JKSLtd Wed 10-Jul-13 13:25:16

Exactly - I just want DH around (well not right atm as we've had a falling out about PIL, different thread, lol). I can totally imagine the whole heart attack scenario.

He isn't a fussy eater at all, in fact he'll eat anything, and too much of it. He's away with work this week so no idea if he's managed to keep off the weight he lost through being ill last week. Then he's off to his parents for the weekend so that'll be lots of drink & being fed by Mum.

He should be based at home more soon and then maybe I can encourage him more, certainly to get us all out and about a bit would be good.

Mumsyblouse Wed 10-Jul-13 13:29:14

What you have to think though is: whatever I say or do in relation to their weight, would I be happy for that to be applied to me too? I wouldn't like my husband having a quiet word about my extra couple of stones, even under the guise of healthy living, nor changing our lifestyle to make me thinner, or any of these things although if he suddenly started cooking amazing low fat meals, I would eat themsmile Weight is an incredibly personal thing and it is very easy to be intrusive or controlling over it, whereas it really is up to someone if they want to lose it, and in general they do in their own time and own way. I wouldn't want to be someone's project, I'd rather be two stone heavier and have my autonomy, sorry.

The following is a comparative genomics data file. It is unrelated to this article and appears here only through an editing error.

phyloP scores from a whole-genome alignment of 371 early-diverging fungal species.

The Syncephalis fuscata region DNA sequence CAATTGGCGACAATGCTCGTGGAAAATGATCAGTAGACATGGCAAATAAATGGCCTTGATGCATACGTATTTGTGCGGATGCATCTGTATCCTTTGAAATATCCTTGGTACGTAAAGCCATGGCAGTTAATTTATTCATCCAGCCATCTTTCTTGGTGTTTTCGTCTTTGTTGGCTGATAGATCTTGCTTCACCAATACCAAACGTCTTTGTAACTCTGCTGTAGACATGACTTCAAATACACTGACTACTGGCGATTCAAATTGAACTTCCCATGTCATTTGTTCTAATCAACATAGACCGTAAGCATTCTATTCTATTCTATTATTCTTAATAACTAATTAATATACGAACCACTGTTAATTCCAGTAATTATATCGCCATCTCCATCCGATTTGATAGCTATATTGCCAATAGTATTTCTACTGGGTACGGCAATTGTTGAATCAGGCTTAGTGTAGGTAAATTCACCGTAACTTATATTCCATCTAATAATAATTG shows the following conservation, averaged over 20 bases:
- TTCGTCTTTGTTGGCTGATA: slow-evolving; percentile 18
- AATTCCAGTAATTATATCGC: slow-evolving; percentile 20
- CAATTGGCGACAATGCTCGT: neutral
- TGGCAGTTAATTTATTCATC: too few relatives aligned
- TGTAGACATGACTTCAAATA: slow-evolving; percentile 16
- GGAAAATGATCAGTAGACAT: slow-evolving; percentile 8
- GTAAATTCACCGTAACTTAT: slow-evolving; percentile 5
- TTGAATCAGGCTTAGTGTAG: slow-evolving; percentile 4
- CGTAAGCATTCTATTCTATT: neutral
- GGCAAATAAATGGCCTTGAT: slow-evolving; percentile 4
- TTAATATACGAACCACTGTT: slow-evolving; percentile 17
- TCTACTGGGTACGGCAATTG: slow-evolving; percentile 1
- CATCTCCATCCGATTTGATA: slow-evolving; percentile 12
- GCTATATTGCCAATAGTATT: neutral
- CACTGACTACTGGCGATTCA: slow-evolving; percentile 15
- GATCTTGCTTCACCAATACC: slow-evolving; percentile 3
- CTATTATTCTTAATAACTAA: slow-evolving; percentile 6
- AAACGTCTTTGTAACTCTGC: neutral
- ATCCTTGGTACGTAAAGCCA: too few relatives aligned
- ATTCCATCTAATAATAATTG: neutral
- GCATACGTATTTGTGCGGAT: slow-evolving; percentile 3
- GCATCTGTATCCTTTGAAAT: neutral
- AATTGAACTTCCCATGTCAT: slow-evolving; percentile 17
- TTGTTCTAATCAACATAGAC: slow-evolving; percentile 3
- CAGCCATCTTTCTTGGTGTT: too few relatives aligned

JKSLtd Wed 10-Jul-13 13:32:53

I know - if he'd ever said I should lose weight back when I had post-baby weight to lose I would NOT have been impressed!

But it is affecting his health. He was put on blood pressure tablets a while back, indefinitely.

I did have a bit of a word then, would he rather be given tablets for life or lose weight and be healthy and not need the tablets? Made no difference. So he takes them, the occasional ones for gout, he has a bad back (not helped by carrying the extra weight & lack of core strength) - so pays & sees a physio every few weeks. It's all treating the symptoms and not dealing with the underlying problem.

Alibabaandthe40nappies Wed 10-Jul-13 13:39:24